Good Companion Plants for Hydrangeas
Hydrangeas are my favorite flowers!! I love them even more than roses, as their bloom season is so long, & their big green leaves are even prettier than most rose leaves. Yes, they can be difficult to grow: too much sun, they wilt ~ not enough sun, they may not bloom. They require moist soil, & prefer morning sun with afternoon shade, which can make it tough to find a spot for them. In my Zone 6 garden, I’ve had the best luck growing hydrangeas in pots on my front porch, which only receives morning sun. But here, we’ll find some “Good Companion Plants for Hydrangeas,” & get you inspired for spring days…
Quick Overview of Hydrangeas
- Common Types of Hydrangeas: Endless Summer (Big Leaf) Hydrangeas, Limelight (Panicle) Hydrangeas
- Hardiness Zones: 3 – 7
- Are Hydrangeas an Annual or Perennial? In zones 3-7, they’re a perennial. In any other zone, you’ll only be able to grow them as an annual.
- Growth Rate: It depends. Certain types of hydrangeas can grow quickly, but only if they’re in the right location ~ getting that perfect mix of sun & shade. But most hydrangeas will need at least 2 to 4 years to reach their full potential & size.
- Mature Size: It depends on the type. Some grow 2 to 3 feet tall & wide; others can grow up to 6-10 feet tall & wide. Climbing hydrangeas are another breed, & can be trained to grow up arbors or arches.
- Preferred Sun Exposure: Big leaf hydrangeas like the Endless Summer variety thrive in morning sun environments, unless you live in colder zones like 3 & 4. Panicle hydrangeas can withstand full sun OR part-shade, which makes them the heartiest hydrangeas.
- Which Type of Hydrangeas are Easiest to Grow? Panicle hydrangeas, which look more conical in shape. Full sun doesn’t wilt them in the way that it does with the big leaf varieties.
- Bloom Time: Again, it depends which zone you’re in & what type of hydrangeas you’re growing. But typically, hydrangeas can bloom anytime from late spring all the way through early fall, with some taking a break in the heat of the summer months.
- Easy to Grow? Not really. Even though I love hydrangeas, I must admit they’re a FICKLE plant. For Endless Summer’s, you need to find the perfect spot: with morning sun locations, they’ll likely grow well. But, during the hot summer months ~ you may need to give them extra shade (I once dragged an umbrella into my front yard to save my wilting hydrangeas)! Hydrangeas may also bloom one year, & not the next: they’re quite fickle in a number of ways. But my panicles are far less fickle, & can withstand 12+ hours of hot, 90-degree days during the summer, while retaining their lovely pink spires.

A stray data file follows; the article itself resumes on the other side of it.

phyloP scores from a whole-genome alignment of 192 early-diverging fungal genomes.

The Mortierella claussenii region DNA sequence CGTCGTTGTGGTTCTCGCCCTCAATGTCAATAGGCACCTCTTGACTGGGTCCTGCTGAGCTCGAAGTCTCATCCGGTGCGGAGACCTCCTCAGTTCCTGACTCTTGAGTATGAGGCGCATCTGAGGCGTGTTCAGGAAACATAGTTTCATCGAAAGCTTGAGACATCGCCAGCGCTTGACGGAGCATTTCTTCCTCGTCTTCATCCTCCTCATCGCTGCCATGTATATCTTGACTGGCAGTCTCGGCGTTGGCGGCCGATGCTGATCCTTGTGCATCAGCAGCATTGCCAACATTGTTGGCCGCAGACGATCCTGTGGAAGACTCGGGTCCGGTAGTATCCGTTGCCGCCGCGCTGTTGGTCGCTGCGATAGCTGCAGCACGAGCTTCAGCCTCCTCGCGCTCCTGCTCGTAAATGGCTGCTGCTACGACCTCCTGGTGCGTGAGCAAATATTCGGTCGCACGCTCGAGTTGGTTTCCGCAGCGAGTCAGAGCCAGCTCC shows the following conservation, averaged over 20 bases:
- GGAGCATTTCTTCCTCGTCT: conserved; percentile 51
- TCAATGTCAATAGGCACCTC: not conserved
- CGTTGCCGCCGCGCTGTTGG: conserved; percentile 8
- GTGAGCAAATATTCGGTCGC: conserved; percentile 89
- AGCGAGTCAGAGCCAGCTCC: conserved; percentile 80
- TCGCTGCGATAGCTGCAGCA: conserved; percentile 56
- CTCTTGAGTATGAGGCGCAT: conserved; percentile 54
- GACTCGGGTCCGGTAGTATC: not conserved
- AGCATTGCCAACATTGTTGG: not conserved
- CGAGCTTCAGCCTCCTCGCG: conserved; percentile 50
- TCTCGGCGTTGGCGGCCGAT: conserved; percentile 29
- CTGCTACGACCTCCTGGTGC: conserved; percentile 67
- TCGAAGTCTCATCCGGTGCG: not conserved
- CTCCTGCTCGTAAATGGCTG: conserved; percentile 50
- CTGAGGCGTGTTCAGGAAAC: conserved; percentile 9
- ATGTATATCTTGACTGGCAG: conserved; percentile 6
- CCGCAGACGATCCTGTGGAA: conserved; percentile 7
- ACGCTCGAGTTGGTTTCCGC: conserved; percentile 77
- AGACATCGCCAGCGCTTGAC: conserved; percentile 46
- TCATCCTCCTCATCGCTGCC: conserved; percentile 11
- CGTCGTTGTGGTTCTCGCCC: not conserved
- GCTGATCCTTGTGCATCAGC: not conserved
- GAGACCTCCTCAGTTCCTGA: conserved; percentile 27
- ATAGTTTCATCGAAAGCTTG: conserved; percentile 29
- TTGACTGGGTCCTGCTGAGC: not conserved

- How Much Water Do Hydrangeas Need? Quite a lot ~ & big leafs need more than panicles. Hydrangeas should be deeply watered at least 3x per week during the growing season, amounting to about 1 inch per week. All of mine are either on drip irrigation or in an area with sprinklers, otherwise they wouldn’t survive.
Great Companion Plants for Hydrangeas
When you’re considering which plants to pair with your hydrangeas, I think the most important consideration is your garden style. Are you in a desert landscape? Or are you trying to create more of a French country or English cottage-style garden? Or perhaps you prefer a more natural, wild kind of garden.
We’ll consider all of these styles below, with photos for inspiration…
In a Drought-Tolerant/Xeriscape or Desert Yard: I don’t recommend growing hydrangeas in any of these garden types ~ they just won’t survive. Hydrangea soil needs to stay moist to thrive, which doesn’t work in a drough-tolerant landscape. And if you’re in Garden Zone 8 or above, you may be able to grow hydrangeas during cooler seasons, but in the hotter months, they will certainly die.
In an English Cottage Garden: This is probably my favorite garden-style for hydrangeas. Here, you have so many choices for pairings, including roses (pastels typically look best with hydrangeas); climbing roses; tall stunners like foxgloves & delphiniums; spring-blooming flowers, such as peonies or tulips; purple plants like Russian Sage or catmint; fellow shade-lovers such azaleas, rhododendrons, or hostas; & evergreens like tall arborvitae or smaller boxwoods provide a nice green backdrop for colorful hydrangeas.
In a More Traditional Garden: With a traditional garden-style, white hydrangeas are ideal, as they provide a more subtle & muted effect. And they look great with a simpler color palette: think manicured boxwood hedges, simple shrubs, or any type of small tree that grows in your garden zone.
In a More Natural or Wild Garden: My own garden combines English cottage with French country ~ & a side of natural, wild Pacific Northwest-ness. To that end, I’ve planted many native grasses, such as Karl Foerster, all over my landscape (because they’re SO easy to grow). In a more “wild” landscape: I find grasses to be a great & more whimscial pairing with hydrangeas. The height of the grasses can also be used to provide dappled shade to hydrangeas.
In a French Country Garden: French country style shares some similarities with English gardens ~ but the main difference is that French style shows more restraint: in both color, & the amount of flowers planted. For instance, a beautiful French color palette may include only purple, white, & green plants. To achieve this look, both catmint & Russian Sage are great options to pair with white hydrangeas. Boxwoods & everygreen shrubs or trees also pair well with hydrangeas in a French country style.